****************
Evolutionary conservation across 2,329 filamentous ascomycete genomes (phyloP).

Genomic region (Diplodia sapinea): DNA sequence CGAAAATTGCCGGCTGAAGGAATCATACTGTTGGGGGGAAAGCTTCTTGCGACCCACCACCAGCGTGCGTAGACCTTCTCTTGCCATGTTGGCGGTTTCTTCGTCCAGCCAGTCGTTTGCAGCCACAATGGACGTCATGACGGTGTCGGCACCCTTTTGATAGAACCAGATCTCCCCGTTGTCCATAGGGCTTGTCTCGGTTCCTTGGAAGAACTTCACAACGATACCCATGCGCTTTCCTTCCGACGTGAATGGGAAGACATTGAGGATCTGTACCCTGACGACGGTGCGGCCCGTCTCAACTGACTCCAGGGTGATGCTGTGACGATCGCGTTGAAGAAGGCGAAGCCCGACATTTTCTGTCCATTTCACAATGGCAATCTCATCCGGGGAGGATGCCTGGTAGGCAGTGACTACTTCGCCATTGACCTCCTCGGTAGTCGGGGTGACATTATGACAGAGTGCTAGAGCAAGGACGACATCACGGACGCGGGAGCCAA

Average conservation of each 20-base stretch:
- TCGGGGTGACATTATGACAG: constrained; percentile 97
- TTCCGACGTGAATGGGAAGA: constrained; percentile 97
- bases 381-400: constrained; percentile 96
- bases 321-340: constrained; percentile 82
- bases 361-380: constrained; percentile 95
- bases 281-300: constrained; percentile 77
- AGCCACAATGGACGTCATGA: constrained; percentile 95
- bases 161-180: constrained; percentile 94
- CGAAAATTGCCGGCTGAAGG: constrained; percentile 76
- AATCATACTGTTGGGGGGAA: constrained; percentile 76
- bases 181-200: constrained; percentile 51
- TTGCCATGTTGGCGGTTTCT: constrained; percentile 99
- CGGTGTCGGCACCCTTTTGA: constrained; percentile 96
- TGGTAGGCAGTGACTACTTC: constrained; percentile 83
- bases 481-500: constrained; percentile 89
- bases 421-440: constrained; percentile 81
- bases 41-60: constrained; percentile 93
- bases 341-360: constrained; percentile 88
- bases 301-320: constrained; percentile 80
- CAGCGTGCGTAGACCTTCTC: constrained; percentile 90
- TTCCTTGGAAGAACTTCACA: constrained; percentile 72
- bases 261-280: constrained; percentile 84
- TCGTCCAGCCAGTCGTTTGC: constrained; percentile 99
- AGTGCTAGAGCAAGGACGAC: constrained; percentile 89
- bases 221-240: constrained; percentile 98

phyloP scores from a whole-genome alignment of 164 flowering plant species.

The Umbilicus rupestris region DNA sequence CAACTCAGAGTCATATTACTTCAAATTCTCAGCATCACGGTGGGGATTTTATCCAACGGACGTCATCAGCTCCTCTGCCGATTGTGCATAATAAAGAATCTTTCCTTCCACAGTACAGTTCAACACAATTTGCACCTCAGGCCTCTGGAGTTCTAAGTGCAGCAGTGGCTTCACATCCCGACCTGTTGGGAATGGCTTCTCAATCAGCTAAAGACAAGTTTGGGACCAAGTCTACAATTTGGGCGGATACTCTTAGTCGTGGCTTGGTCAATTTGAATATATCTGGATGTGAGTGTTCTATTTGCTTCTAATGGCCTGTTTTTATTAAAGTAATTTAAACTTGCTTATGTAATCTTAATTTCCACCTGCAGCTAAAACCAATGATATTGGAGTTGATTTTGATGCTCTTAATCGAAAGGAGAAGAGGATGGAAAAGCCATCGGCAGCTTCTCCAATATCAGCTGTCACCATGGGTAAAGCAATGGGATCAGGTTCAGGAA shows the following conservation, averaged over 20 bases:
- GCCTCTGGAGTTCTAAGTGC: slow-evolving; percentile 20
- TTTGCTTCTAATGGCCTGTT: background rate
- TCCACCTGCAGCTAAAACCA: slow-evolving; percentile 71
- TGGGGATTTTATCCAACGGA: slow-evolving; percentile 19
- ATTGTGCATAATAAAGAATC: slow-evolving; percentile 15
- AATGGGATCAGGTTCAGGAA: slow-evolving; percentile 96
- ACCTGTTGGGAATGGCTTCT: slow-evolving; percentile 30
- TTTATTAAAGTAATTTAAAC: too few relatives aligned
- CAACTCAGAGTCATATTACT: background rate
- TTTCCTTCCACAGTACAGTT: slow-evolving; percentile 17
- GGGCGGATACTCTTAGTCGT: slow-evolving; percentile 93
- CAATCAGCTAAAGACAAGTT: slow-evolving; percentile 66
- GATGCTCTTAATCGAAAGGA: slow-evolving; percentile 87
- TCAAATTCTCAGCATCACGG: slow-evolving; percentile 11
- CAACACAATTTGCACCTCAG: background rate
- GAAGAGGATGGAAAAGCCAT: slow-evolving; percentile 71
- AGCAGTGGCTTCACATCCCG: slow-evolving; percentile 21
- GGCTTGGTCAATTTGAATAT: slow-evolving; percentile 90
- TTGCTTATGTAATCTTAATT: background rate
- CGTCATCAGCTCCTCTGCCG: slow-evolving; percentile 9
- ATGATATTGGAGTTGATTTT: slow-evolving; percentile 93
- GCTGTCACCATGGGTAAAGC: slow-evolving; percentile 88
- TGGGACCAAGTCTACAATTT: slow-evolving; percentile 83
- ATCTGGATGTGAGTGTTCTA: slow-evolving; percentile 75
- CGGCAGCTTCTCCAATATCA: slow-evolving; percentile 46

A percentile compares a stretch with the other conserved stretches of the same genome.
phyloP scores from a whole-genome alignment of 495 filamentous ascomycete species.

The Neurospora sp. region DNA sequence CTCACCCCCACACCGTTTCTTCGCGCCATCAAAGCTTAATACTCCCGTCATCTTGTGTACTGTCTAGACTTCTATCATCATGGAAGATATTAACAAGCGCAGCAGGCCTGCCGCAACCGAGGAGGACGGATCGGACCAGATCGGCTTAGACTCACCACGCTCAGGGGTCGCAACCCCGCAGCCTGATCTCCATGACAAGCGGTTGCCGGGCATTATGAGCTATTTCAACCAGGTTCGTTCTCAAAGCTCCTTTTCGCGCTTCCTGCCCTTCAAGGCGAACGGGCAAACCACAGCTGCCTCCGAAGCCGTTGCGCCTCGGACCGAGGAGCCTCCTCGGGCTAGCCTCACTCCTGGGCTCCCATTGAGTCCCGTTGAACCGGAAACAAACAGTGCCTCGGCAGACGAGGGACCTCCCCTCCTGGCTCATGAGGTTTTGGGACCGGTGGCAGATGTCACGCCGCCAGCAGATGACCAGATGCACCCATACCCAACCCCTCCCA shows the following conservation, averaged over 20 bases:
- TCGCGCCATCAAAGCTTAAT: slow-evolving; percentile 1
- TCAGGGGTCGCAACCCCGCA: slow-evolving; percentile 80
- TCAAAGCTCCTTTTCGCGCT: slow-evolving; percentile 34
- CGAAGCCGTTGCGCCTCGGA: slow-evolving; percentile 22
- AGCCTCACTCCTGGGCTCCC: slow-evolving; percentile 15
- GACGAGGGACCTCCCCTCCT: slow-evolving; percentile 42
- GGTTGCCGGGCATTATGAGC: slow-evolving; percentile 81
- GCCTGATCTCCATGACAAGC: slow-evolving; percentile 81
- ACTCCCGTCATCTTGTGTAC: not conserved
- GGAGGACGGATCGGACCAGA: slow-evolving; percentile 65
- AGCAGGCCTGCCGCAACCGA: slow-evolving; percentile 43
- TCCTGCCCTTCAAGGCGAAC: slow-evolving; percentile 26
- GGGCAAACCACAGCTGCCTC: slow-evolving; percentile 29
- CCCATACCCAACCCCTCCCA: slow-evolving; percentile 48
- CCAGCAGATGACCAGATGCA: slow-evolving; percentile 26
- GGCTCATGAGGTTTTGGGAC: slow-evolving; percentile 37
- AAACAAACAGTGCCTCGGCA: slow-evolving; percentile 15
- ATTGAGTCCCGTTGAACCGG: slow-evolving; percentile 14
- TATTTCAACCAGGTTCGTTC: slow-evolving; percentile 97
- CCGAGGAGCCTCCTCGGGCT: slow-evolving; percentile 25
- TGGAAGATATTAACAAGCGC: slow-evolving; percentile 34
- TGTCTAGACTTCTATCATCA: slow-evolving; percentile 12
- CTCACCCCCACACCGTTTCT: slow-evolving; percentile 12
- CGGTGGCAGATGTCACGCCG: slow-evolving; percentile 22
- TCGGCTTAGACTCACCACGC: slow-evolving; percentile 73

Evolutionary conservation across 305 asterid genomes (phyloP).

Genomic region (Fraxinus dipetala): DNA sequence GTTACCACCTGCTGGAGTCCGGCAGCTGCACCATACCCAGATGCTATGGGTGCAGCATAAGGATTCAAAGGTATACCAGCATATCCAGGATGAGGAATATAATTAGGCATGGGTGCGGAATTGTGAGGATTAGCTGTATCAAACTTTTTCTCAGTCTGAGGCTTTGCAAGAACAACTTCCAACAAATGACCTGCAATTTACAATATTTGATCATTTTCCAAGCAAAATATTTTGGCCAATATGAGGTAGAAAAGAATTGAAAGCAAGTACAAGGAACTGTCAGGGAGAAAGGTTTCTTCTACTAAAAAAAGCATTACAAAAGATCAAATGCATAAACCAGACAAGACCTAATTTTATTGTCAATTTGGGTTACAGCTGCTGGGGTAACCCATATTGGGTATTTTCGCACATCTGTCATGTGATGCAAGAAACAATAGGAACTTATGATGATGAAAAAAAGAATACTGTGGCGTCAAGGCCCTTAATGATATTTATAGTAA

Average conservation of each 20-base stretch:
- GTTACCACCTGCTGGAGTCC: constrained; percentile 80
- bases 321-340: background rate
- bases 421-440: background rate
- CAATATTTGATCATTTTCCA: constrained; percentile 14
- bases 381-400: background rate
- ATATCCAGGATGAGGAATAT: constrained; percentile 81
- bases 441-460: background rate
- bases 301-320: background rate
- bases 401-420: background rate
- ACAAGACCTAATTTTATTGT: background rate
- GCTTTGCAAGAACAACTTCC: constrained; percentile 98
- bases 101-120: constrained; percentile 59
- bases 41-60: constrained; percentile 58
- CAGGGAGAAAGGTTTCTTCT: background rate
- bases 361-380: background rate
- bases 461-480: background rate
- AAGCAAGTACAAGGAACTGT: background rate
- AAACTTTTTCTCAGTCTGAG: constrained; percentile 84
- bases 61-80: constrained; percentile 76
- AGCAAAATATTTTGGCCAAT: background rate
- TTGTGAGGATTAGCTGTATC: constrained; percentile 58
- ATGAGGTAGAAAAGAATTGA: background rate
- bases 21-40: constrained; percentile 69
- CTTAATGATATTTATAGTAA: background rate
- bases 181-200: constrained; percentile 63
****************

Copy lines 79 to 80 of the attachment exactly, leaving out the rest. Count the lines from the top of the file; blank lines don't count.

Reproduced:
- TGGAAGATATTAACAAGCGC: slow-evolving; percentile 34
- TGTCTAGACTTCTATCATCA: slow-evolving; percentile 12